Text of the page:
Australian cricketer, Cameron Green, opens up about his ongoing battle with a long-term kidney condition.

Australian allrounder Cameron Green has shared his experience with a chronic kidney condition that once raised concerns among doctors about his life expectancy beyond the age of 12.

Since before birth, Green has been diagnosed with stage two kidney disease, which affects his body’s blood filtration ability. Despite having known Green since he was 15, former Australia coach Justin Langer was unaware of his condition until recently.

Green chose to disclose his condition to his Test teammates after experiencing cramping episodes related to his kidney function. Despite recently losing his Test spot, the 24-year-old has played 24 Tests since 2020 and is seen as a future star of the team.

When speaking about his condition, Green explained, “Chronic kidney disease is essentially a progressive disease that affects the kidney’s health function. My kidneys, unfortunately, do not filter the blood as effectively as others. Currently, they operate at about six percent, which corresponds to stage two of the disease. Chronic kidney disease has five stages, with stage one being the mildest and stage five requiring a transplant or dialysis. Fortunately, I am at stage two. However, if I neglect proper care, the function can deteriorate as kidneys cannot recover. It’s a irreversible condition.”

Throughout his childhood, Green’s health was closely monitored, with regular ultrasounds on his kidneys. Reflecting on that time, Green, who stands at 198cm tall, said, “I vividly remember being in the hospital every week for kidney ultrasounds, just to check their size and health. When I was younger, my parents were told that I might be very short, which is quite funny to look back on. I consider myself fortunate that chronic kidney disease hasn’t had as severe a physical impact on me as it has had on others with the same condition.”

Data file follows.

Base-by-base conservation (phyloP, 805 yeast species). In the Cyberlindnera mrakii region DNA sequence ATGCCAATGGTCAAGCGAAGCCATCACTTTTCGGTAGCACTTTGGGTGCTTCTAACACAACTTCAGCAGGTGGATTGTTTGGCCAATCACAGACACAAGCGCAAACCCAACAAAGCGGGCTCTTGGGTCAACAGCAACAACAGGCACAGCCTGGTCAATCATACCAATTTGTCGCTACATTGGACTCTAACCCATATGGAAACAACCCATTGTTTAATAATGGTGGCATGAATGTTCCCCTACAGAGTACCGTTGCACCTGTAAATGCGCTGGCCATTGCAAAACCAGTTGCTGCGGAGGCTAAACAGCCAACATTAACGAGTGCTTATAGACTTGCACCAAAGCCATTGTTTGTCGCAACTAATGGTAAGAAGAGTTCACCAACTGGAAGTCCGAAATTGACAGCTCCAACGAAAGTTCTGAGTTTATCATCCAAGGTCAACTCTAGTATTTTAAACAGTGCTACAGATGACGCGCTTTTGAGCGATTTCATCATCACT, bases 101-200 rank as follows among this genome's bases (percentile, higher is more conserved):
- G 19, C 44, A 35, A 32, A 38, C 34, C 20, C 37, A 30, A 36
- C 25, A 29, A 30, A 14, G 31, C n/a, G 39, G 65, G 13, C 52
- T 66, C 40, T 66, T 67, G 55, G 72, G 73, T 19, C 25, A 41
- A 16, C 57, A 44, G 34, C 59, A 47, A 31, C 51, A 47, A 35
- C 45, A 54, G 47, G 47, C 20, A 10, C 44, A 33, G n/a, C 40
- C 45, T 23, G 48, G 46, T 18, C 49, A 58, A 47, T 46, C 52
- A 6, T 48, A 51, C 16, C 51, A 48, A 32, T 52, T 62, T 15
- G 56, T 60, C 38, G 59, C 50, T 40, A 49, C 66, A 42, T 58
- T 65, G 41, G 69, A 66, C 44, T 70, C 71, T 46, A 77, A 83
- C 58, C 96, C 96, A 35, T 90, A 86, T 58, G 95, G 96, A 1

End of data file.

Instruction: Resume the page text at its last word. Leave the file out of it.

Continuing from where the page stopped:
Green’s father, Gary, shared that it was unknown territory when Cameron was diagnosed with the condition before birth. He explained, “The outlook wasn’t positive. There were concerns about his life expectancy; they thought he might not live past the age of 12.”

Bee Tracey, Green’s mother, expressed her fear when doctors informed her about the condition during her 19-week scan. She stated, “They discovered that he had a thickening of his bladder and identified it as a urethral valve blockage, resulting in the backflow of urine to the kidneys and hindering their proper development.”

In terms of diet, Green has to be cautious about his protein and sodium intake. However, even with proper diet management, he can still experience cramping, as he did during an ODI match against New Zealand in Cairns last year while representing Australia.

“Fortunately, I am dating a dietitian, Emily Redwood, who can assist me in planning the meals required for taking care of myself,” said Green. “During my upbringing, my mother prepared nutritious meals that were kidney-friendly. At the time, I was upset about having to consume all those healthy meals, but over time, I became grateful that we did.”

Leave a Reply

Your email address will not be published. Required fields are marked *